The expanding freelance market in the UAE is set to develop strongly as creative, qualified and up-skilled labor is available in almost every sector.
In recent years, the UAE’s freelance economy has been rising in line with the global trend. The presence of more freelancers in the areas of design, media, architecture, mobile phones, websites and software development have been highlighted in a recent Algorithm Research report.
Algorithm Research is an independent market research company focusing in particular on Middle East and North Africa (MENA) and India.
Similar trends in the UAE freelance industry are also reported by the online marketplace for freelance services. Men make up 62 percent and women make up 38 percent of the UAE’s freelance workforce and most of them are between 21 years and 30 years of age.
Dubai is the preferred destination for freelancers compared to other emirates and depending on the field of work and the amount of years of experience, earnings are substantially different. Dubai remains the focal point, hosting more than 65% of the freelancers in the region. A mixture of acceptance and business opportunities for freelancers in the emirate can be a possible explanation for this.
With just about 16 percent, Abu Dhabi comes second, followed closely by Sharjah with 13 percent. With its business and industrial hub, Rakez, Ras Al Khaimah falls into the group with a two to 10 percent share, while Ajman, Fujairah and Umm Al Quwain all have less than two percent of the freelancers in the UAE.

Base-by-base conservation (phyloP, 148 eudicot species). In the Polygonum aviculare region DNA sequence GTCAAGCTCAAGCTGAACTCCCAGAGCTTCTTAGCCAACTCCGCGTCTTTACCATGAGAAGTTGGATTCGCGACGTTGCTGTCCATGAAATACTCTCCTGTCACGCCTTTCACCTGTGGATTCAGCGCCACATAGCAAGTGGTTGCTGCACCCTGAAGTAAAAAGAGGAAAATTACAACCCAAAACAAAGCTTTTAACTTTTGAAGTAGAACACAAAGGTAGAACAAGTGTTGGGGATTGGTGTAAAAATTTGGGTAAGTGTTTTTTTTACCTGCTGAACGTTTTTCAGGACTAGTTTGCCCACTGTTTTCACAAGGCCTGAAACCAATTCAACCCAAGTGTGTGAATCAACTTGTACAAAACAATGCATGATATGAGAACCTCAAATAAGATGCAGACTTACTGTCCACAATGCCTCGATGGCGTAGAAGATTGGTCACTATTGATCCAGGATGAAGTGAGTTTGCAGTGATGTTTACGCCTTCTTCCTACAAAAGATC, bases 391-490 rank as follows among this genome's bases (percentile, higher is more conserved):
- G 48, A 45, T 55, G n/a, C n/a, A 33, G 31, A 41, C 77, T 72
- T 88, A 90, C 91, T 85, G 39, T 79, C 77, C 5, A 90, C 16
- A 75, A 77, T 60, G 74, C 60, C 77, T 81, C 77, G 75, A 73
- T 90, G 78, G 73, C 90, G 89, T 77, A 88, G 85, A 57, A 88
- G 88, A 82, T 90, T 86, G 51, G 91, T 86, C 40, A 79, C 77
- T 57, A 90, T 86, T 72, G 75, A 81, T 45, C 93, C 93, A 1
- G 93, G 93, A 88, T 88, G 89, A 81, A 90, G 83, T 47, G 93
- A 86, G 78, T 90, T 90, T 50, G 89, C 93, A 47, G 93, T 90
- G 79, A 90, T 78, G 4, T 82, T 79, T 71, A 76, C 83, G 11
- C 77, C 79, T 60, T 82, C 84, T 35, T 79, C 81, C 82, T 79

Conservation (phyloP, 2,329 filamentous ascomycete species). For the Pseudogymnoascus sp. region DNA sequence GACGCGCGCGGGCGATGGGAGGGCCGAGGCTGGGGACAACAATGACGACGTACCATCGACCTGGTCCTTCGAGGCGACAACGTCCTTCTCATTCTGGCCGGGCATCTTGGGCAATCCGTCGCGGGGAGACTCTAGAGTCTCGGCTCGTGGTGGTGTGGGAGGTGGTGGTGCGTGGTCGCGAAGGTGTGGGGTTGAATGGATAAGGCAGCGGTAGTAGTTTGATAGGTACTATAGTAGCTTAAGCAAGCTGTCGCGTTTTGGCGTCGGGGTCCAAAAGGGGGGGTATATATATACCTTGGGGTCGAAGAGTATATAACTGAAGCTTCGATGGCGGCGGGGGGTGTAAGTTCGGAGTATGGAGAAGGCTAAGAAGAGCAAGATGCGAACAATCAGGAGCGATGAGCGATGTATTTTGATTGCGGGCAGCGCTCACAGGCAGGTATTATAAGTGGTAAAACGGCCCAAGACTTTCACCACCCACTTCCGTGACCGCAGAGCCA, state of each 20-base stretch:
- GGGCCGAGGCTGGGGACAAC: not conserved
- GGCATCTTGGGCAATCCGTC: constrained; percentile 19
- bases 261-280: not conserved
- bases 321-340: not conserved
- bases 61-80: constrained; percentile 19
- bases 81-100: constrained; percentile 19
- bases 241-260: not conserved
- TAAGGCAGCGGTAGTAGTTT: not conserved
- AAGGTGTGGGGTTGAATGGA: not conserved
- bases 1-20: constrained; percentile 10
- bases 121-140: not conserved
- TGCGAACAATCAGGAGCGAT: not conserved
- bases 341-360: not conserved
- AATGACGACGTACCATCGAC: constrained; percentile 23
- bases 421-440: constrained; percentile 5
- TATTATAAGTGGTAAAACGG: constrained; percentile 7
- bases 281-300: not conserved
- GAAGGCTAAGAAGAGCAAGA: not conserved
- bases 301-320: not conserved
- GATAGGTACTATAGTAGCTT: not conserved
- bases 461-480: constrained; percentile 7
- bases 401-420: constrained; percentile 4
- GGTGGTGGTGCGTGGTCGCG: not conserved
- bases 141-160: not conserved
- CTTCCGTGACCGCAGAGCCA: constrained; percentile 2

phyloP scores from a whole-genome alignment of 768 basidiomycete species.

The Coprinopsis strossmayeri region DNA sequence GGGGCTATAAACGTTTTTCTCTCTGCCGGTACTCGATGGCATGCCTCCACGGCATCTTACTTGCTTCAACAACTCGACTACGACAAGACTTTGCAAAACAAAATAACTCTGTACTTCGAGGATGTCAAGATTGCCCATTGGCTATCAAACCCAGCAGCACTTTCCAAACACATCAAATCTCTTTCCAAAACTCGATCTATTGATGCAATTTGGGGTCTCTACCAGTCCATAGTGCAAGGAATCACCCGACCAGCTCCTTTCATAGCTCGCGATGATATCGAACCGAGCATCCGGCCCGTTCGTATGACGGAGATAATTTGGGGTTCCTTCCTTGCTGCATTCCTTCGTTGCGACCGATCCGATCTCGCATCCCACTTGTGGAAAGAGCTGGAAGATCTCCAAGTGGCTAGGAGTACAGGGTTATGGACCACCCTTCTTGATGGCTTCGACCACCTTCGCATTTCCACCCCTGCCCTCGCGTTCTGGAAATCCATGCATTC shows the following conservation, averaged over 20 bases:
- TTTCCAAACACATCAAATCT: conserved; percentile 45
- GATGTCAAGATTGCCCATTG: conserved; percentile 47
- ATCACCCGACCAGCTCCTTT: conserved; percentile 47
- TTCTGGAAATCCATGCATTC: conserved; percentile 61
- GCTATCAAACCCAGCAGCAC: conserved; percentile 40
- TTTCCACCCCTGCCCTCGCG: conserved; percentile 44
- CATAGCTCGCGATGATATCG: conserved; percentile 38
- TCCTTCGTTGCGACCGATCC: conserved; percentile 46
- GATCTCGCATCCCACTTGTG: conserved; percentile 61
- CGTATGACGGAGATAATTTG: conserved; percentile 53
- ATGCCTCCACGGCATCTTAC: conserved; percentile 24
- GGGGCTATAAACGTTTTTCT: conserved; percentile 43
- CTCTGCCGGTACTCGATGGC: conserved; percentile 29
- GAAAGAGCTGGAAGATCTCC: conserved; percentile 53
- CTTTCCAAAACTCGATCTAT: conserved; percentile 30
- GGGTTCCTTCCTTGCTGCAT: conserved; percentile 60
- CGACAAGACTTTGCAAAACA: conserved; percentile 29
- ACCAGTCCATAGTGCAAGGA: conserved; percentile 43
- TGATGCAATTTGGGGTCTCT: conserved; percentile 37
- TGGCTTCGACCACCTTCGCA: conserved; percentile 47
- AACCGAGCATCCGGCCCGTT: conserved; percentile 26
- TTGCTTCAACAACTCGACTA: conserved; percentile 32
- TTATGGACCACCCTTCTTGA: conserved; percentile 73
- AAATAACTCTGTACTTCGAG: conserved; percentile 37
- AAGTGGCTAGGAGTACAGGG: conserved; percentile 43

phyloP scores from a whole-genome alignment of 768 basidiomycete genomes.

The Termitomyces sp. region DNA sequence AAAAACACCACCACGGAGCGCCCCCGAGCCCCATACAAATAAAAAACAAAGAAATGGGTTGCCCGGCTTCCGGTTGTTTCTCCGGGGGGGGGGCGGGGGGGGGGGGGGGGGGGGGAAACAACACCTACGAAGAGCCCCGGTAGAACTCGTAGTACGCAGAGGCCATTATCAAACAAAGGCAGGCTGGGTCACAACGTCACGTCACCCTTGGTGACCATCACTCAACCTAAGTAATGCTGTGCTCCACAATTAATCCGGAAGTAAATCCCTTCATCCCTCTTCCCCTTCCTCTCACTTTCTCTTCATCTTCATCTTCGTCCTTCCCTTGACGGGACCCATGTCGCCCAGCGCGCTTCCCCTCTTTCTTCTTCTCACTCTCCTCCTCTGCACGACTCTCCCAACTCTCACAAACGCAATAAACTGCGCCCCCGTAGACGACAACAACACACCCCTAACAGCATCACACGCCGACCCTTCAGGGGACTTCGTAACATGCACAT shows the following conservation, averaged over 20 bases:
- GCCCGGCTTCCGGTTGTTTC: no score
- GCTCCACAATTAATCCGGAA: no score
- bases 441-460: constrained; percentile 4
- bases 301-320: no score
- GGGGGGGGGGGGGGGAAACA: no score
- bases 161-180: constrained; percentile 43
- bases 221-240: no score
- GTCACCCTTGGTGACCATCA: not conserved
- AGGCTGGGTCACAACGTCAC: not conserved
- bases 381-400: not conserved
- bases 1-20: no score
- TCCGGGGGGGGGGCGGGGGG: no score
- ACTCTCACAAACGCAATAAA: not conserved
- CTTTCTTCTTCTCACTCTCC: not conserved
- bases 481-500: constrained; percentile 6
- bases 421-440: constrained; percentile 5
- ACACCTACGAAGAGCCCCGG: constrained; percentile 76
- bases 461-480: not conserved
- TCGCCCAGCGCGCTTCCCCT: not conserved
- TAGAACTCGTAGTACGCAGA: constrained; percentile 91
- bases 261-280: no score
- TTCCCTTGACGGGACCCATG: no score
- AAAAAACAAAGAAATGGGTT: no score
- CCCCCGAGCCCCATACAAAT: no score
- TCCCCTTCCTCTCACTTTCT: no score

“Freelancers face major challenges such as administrative tasks, client acquisition and late payment issues. Post COVID-19, with companies transitioning from the traditional approach to work and adapting to the new normal, we believe that UAE’s freelancer market can expect some future growth. They companies are now more willing to interact with independent and remote- based workers, trying to keep agile without jeopardizing output.”
In spite of the huge decrease in activities during Ramadan and summer, freelancers will remain key players in the workforce of the UAE. In June 2020, a Bayt.com survey conducted with participants from the MENA region found that 79 percent of respondents agreed that virtual interaction is good enough and 89 percent believed that businesses would prefer employees who operate individually and remotely. The case of freelancers in the MENA region is strengthened by these two interpretations.
Over the past few years, the UAE has been increasingly adaptive to freelance business models. In addition, the initiative taken by the government to alter the regulations and make freelance work visas more accessible and affordable by breaking down the costs instead of a lump sum amount annually has also played a key role in its growth.